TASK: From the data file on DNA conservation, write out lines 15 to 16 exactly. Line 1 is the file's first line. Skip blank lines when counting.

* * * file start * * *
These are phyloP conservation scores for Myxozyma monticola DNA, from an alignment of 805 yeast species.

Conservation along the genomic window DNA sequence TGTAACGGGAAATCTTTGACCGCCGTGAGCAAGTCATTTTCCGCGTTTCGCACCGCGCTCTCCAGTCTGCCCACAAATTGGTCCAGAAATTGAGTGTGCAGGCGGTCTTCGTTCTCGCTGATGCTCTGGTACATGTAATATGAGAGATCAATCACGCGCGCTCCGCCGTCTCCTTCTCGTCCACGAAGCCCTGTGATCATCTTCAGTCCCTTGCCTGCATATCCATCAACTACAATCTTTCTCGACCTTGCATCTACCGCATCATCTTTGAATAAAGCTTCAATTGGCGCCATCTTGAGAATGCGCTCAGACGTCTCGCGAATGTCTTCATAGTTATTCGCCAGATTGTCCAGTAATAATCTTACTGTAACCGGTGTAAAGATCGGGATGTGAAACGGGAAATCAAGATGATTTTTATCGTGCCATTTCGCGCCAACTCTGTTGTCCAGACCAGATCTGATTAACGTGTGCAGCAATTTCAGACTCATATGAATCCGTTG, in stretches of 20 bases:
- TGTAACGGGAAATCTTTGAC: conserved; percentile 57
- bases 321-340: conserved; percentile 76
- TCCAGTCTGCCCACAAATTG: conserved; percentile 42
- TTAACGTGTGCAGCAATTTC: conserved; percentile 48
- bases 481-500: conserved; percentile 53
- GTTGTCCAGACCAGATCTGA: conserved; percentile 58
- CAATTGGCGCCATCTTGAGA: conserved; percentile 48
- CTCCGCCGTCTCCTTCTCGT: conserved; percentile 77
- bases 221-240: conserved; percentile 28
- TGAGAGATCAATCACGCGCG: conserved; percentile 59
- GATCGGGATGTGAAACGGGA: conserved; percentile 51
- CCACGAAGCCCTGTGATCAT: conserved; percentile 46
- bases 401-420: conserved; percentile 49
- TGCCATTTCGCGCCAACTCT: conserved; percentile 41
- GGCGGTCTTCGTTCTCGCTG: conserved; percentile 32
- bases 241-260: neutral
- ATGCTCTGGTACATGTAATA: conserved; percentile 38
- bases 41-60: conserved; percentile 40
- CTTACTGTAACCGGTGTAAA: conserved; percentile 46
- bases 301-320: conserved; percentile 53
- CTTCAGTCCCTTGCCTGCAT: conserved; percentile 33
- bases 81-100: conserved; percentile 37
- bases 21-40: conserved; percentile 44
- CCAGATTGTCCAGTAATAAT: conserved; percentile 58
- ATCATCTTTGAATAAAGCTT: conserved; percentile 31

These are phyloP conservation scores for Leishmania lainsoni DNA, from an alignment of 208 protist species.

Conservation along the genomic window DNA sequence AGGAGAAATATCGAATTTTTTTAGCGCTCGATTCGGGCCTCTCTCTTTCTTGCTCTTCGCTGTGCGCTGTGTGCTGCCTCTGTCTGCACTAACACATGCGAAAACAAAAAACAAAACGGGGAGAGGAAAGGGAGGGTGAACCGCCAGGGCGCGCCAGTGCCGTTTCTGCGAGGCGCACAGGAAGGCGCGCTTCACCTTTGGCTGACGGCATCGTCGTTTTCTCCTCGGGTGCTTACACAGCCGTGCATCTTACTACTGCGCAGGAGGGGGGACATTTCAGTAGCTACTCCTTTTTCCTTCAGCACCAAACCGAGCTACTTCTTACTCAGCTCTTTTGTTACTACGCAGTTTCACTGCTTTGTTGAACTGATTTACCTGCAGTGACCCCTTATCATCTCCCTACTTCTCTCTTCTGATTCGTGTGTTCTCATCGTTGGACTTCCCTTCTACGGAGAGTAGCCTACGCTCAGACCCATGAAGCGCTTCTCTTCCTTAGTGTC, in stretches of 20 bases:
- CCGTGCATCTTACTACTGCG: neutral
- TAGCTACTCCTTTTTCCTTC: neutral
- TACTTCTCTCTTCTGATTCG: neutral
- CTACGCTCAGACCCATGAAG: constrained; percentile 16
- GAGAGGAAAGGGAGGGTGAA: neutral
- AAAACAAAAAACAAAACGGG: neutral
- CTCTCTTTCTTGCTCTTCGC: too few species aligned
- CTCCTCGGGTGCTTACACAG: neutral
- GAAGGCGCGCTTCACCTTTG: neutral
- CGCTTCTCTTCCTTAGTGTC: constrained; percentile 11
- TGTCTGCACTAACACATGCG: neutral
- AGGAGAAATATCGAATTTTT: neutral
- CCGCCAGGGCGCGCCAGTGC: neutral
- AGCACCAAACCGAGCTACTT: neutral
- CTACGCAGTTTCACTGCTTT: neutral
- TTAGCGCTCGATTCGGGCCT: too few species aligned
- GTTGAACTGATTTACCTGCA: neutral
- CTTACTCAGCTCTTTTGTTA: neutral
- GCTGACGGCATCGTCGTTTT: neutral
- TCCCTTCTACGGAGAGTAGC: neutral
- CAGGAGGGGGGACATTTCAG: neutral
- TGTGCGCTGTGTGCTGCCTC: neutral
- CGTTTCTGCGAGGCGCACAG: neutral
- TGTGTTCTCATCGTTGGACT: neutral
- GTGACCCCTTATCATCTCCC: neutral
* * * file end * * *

- bases 401-420: conserved; percentile 49
- TGCCATTTCGCGCCAACTCT: conserved; percentile 41